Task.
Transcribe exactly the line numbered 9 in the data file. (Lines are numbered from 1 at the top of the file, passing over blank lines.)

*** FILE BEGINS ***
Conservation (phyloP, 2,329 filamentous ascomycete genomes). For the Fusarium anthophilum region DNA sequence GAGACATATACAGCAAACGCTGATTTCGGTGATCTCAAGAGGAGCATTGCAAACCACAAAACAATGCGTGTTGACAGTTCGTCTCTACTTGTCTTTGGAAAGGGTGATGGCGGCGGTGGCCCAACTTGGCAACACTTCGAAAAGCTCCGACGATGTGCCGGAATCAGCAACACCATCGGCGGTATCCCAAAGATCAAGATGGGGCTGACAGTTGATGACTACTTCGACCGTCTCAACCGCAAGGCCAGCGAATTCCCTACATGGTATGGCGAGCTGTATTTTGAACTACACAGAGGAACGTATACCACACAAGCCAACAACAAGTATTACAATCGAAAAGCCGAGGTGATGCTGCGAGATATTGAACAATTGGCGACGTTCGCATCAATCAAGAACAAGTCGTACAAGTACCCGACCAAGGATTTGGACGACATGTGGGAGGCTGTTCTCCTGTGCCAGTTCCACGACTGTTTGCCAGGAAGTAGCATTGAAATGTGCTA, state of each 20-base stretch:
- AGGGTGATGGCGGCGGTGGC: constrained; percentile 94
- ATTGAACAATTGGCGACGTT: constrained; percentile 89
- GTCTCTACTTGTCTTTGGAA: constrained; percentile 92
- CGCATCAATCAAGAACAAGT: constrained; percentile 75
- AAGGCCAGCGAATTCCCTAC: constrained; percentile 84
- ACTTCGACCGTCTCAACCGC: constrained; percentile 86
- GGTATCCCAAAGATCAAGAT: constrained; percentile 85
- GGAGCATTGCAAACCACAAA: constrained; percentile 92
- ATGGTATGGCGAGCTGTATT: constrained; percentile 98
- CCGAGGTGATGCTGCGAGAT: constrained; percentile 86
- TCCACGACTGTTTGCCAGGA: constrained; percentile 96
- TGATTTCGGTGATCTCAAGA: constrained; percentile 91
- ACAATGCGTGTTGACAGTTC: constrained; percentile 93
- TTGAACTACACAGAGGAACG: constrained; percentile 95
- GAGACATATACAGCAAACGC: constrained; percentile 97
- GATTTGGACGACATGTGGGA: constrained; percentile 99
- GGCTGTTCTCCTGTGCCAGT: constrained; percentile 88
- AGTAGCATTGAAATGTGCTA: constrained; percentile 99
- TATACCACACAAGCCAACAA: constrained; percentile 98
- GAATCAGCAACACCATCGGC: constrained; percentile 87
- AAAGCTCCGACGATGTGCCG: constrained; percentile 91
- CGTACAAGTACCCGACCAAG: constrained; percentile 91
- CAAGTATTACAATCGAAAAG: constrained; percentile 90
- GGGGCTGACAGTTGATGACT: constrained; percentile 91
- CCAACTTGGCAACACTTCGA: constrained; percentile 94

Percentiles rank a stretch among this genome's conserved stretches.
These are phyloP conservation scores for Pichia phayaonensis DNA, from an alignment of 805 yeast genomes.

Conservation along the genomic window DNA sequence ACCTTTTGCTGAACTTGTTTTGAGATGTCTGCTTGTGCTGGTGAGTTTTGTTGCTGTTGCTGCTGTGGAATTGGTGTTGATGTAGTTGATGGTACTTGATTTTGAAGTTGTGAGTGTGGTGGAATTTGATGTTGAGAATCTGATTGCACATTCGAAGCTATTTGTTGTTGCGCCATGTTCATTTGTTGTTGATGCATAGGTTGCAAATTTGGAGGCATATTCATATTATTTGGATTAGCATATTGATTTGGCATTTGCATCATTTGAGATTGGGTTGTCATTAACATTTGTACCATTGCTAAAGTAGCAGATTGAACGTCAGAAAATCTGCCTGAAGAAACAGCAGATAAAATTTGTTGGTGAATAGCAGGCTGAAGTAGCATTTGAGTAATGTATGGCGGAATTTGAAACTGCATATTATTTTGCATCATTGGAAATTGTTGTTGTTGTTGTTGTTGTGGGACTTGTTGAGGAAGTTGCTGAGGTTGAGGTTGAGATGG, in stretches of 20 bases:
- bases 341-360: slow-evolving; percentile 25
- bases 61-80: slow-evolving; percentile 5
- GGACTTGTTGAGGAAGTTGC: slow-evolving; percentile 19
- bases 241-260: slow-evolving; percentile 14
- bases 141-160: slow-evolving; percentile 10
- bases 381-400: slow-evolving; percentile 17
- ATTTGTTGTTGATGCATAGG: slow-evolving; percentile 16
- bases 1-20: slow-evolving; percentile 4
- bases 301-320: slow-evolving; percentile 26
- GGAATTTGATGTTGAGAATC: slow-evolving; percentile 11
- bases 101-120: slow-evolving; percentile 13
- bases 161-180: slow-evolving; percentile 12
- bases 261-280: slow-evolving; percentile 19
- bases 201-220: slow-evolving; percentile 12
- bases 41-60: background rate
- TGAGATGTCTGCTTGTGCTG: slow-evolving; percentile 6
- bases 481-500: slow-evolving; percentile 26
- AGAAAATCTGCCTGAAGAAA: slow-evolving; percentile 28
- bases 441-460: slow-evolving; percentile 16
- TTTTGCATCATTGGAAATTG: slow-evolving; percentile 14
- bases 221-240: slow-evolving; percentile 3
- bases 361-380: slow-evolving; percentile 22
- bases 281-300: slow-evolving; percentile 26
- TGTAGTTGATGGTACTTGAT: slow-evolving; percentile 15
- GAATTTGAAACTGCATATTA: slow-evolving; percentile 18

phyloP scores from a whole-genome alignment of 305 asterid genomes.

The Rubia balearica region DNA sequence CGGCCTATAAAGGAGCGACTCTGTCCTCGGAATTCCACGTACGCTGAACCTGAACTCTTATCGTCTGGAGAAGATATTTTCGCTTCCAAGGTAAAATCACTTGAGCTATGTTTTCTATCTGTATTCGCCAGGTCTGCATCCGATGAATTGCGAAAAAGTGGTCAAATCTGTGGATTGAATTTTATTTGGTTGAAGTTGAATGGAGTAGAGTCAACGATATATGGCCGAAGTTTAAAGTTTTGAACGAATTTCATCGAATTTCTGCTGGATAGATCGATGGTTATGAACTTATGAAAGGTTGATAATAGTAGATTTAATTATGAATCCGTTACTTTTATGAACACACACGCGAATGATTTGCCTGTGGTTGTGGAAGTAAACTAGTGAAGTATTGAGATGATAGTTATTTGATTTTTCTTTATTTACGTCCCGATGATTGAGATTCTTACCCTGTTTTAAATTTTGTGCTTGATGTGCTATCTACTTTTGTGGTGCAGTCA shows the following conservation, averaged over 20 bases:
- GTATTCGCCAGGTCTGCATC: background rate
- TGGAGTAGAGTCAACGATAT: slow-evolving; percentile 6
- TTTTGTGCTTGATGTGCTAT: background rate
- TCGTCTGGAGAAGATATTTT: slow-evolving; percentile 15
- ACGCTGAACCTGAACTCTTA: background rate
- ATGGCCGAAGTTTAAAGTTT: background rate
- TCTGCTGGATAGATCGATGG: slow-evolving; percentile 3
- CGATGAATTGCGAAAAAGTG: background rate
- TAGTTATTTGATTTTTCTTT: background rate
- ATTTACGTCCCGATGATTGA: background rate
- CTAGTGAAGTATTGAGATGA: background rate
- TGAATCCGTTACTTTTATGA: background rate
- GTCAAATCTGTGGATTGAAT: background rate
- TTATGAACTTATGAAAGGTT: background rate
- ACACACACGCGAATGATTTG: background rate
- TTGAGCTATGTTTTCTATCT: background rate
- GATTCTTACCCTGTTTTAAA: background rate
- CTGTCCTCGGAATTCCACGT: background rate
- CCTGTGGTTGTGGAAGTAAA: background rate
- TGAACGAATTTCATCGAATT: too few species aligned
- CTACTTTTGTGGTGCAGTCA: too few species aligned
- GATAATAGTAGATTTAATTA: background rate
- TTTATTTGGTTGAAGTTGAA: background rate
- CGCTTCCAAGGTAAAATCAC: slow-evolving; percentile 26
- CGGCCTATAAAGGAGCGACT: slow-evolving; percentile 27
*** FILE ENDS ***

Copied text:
- GGAGCATTGCAAACCACAAA: constrained; percentile 92